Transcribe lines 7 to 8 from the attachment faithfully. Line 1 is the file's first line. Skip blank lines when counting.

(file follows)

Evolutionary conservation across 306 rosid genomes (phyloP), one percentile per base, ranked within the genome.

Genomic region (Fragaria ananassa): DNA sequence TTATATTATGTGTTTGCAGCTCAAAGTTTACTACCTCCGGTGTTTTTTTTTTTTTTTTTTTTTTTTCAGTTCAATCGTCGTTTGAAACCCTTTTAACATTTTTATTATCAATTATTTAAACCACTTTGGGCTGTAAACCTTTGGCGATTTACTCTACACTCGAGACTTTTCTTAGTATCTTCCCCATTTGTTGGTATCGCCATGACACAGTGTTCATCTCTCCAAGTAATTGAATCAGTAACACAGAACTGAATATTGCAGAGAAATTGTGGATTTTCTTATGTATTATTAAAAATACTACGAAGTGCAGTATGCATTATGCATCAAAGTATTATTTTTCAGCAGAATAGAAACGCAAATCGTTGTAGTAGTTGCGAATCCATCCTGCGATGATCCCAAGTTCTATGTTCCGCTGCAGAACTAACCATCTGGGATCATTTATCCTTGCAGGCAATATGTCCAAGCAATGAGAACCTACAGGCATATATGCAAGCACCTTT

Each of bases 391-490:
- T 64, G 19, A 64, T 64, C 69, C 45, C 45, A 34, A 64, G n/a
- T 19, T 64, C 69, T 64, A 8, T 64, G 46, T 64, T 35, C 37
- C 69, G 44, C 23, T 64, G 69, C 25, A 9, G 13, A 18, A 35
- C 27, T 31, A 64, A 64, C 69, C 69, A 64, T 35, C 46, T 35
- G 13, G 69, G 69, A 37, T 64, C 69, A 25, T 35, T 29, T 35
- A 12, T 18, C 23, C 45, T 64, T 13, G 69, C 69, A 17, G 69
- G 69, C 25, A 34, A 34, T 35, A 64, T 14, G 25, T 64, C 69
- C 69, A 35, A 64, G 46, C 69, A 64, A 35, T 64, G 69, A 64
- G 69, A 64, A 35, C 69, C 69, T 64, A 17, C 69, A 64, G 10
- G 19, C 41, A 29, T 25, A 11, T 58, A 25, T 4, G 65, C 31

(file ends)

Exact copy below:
- C 27, T 31, A 64, A 64, C 69, C 69, A 64, T 35, C 46, T 35
- G 13, G 69, G 69, A 37, T 64, C 69, A 25, T 35, T 29, T 35